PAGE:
- observe the synthesis process of organic, semiconducting crystals;
- screen the crystals to find those of the best quality; and
- prepare thin films from the crystals in order to measure their conductivity.
The goal of the research is to make it possible one day that nanoscale electronics are routinely exploited for many electronic devices.
Organic electronics, made from carbon-based molecules and polymers rather than metals and silicon, can be used for the production of inexpensive, flexible, ultralight electronic devices. One current application is the production of displays for televisions, monitors, smart phones, and tablets using organic light emitting diode (OLED) technology.
Many organic electronic devices use thin films of an organic, semiconducting material. Their structure and electrical conductivity are important properties which influence the performance.
One research group which has a strong interest in organic electronics is that of Prof. Hiroshi Yamamoto at the Institute for Molecular Science in Okazaki, Japan. The group has developed semiconducting organic crystals to produce Mott field-effect transistors (FETs) and electronic ferroelectric organic materials. Potential applications are for memory and computing devices.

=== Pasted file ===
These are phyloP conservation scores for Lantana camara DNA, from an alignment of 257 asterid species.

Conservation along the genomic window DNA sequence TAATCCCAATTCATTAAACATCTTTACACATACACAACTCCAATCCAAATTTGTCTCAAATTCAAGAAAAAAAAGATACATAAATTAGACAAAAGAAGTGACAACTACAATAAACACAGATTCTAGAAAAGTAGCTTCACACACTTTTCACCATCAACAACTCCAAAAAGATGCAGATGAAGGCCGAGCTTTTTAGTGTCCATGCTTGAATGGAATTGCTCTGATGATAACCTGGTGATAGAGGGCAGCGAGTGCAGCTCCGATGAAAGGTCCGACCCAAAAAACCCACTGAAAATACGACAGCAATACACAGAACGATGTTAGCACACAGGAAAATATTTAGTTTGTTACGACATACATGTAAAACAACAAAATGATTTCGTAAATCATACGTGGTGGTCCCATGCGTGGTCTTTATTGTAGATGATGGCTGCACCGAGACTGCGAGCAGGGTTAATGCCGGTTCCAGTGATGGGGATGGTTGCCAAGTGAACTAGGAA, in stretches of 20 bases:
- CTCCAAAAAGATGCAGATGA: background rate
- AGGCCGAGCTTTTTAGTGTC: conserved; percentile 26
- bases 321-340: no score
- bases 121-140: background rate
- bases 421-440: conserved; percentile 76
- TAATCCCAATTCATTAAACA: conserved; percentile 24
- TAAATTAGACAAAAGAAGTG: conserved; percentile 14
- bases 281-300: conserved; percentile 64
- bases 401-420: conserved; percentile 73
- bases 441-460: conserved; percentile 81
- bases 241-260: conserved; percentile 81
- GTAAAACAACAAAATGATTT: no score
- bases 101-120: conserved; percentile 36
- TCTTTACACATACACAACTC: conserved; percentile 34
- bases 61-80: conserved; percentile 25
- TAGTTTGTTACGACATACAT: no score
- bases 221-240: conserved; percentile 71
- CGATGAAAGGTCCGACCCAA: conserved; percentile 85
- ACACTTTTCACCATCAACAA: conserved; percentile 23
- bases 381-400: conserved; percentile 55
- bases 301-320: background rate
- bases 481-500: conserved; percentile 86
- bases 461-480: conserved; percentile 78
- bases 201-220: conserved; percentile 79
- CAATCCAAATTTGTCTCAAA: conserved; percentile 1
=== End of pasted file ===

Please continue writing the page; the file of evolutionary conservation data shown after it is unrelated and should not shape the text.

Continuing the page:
Prof. Yamamoto’s group puts a lot of effort into studying the organic crystal growth process. They use a DMS digital microscope with additional software to take time-lapse micrographs. The microscope is set up on a swingarm stand which makes observation inside the crystal growth device more practical. By understanding the growth process in more detail, it can be better optimized so crystals with ever better semiconducting properties are produced.
Organic crystal growth chamber setup in the Yamamoto laboratory. Time-lapse observation during the growth process is possible using a DMS digital microscope from Leica Microsystems.
To make thin films, crystals of the best quality are selected. They are chosen via their shape and presence of any defects. For this crystal inspection process, the Yamamoto group uses a EZ4 stereo microscope with integrated camera. In addition, the microscope is used to place gold lead wires onto the thin films, in order to measure the conductivity. Such a microscope with a stand-alone camera enables the researchers to record high quality micrographs without a computer, more easily share results, and train new group members.
With the progress being made in organic, nanoscale electronics, one day we may find it in many devices used daily.